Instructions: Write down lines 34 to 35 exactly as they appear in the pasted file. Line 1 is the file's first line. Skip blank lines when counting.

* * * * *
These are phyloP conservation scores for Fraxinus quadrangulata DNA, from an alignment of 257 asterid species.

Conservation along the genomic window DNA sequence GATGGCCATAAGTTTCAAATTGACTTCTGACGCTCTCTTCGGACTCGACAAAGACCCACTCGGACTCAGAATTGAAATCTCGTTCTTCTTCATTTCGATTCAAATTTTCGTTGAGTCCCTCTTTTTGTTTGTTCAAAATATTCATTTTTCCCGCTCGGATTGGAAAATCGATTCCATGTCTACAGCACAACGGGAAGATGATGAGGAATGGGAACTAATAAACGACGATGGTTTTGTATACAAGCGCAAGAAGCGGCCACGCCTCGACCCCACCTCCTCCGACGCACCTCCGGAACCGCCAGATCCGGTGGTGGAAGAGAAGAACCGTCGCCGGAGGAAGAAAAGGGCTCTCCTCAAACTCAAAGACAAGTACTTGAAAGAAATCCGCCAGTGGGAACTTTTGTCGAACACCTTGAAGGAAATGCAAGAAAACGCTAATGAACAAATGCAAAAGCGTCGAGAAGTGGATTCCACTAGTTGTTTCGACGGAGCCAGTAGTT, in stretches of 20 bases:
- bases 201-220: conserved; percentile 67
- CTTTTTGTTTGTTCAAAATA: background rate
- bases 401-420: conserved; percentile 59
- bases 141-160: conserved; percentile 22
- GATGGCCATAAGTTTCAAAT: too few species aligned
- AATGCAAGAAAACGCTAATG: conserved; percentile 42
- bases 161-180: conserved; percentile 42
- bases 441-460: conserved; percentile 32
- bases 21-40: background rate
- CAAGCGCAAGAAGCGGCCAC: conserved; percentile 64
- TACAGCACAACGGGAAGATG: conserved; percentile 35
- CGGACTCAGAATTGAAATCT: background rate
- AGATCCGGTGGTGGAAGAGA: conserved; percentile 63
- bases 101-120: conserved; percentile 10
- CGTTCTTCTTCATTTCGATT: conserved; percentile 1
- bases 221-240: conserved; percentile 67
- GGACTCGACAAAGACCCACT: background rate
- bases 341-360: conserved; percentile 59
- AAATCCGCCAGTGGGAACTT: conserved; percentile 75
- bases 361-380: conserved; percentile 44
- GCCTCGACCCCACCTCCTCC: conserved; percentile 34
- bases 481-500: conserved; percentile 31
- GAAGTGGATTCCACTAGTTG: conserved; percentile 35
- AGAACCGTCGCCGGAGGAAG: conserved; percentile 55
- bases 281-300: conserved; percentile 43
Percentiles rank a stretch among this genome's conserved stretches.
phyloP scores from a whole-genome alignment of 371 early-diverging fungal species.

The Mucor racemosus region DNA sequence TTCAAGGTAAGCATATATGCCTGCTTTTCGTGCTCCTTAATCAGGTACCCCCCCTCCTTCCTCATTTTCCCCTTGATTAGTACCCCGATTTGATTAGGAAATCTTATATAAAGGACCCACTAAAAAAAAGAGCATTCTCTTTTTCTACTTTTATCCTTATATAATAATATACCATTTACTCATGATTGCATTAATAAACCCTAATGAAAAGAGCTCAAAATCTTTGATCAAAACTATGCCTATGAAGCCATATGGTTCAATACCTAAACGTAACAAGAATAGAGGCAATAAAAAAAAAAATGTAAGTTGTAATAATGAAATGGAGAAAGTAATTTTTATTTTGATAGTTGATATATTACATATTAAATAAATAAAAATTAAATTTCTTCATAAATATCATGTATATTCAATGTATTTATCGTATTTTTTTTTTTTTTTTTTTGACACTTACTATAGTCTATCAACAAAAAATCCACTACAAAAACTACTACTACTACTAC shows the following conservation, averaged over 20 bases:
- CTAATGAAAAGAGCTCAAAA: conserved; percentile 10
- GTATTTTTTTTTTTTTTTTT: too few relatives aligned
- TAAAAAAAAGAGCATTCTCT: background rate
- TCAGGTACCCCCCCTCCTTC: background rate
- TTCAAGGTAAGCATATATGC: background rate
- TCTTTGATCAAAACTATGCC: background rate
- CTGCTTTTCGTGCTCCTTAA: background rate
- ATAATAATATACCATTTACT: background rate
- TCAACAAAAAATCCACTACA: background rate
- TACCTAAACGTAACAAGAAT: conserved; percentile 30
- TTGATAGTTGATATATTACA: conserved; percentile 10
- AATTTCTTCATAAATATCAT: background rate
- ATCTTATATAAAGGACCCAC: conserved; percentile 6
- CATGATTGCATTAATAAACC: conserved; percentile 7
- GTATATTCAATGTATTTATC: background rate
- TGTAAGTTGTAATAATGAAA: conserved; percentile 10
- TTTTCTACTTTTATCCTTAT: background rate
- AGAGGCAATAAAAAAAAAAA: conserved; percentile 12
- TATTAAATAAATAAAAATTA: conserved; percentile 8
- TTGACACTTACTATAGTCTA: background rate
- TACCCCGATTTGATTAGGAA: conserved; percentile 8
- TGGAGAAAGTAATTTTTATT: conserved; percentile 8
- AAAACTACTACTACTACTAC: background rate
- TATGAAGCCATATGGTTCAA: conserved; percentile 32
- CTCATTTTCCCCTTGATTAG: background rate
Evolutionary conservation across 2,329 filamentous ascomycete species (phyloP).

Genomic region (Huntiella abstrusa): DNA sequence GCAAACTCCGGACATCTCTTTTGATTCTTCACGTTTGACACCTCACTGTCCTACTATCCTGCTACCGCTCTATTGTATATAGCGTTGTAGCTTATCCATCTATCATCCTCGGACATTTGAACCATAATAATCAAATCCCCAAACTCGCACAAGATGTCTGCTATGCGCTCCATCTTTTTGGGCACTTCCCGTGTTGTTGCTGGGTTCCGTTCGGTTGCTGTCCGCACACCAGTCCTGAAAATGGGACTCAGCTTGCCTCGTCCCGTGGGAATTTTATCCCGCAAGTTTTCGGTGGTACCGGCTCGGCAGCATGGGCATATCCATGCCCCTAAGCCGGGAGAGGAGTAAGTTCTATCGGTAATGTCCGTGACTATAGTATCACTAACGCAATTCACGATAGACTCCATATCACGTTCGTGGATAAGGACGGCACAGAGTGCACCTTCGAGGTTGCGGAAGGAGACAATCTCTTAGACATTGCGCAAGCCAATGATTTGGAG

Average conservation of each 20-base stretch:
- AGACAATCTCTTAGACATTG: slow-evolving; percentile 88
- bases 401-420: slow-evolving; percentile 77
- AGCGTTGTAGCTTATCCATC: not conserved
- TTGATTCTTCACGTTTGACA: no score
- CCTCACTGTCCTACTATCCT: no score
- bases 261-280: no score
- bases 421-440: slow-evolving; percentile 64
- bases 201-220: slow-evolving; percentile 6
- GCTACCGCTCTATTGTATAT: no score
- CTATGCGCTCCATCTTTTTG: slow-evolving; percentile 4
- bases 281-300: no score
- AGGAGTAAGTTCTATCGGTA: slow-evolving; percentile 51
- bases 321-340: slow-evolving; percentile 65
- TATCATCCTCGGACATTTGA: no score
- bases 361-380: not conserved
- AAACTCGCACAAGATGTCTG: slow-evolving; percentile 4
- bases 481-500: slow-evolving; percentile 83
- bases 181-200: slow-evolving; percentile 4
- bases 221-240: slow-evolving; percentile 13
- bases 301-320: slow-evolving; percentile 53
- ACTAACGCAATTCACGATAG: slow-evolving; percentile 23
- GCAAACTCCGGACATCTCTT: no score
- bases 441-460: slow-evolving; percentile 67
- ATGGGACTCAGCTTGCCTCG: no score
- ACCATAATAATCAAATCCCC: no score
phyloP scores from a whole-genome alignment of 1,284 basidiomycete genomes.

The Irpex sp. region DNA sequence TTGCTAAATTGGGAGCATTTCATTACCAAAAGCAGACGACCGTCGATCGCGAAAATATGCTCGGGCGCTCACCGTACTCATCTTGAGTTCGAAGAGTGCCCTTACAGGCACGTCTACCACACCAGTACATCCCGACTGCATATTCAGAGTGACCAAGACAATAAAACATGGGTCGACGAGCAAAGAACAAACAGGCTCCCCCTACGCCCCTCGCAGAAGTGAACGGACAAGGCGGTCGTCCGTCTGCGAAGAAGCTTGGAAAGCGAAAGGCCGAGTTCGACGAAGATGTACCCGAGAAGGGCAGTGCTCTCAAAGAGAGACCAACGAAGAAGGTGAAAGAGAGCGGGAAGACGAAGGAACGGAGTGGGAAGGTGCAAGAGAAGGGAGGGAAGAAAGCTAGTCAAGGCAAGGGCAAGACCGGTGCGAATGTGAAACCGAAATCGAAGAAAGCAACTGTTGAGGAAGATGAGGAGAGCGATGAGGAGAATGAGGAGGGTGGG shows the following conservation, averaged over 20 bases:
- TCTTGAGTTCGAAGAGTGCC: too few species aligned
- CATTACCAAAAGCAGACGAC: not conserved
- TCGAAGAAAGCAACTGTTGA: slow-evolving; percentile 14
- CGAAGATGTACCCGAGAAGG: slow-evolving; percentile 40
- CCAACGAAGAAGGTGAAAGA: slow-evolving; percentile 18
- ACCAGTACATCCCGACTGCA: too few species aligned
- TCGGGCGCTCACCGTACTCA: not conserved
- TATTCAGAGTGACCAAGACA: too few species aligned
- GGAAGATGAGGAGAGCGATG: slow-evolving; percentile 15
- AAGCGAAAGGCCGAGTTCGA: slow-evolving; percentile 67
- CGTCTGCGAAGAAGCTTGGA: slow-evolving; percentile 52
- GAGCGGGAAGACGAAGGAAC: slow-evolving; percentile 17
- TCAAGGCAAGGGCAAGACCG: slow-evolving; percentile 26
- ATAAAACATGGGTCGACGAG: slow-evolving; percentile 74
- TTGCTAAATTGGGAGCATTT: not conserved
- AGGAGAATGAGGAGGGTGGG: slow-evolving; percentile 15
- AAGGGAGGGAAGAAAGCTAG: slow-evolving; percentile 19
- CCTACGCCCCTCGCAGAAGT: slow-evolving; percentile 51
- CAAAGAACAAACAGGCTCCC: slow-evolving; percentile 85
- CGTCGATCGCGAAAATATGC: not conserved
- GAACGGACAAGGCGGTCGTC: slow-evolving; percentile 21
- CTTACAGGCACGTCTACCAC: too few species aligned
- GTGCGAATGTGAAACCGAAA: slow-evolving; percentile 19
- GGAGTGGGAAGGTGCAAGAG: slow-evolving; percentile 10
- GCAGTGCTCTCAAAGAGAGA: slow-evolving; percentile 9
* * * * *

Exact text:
- TCAGGTACCCCCCCTCCTTC: background rate
- TTCAAGGTAAGCATATATGC: background rate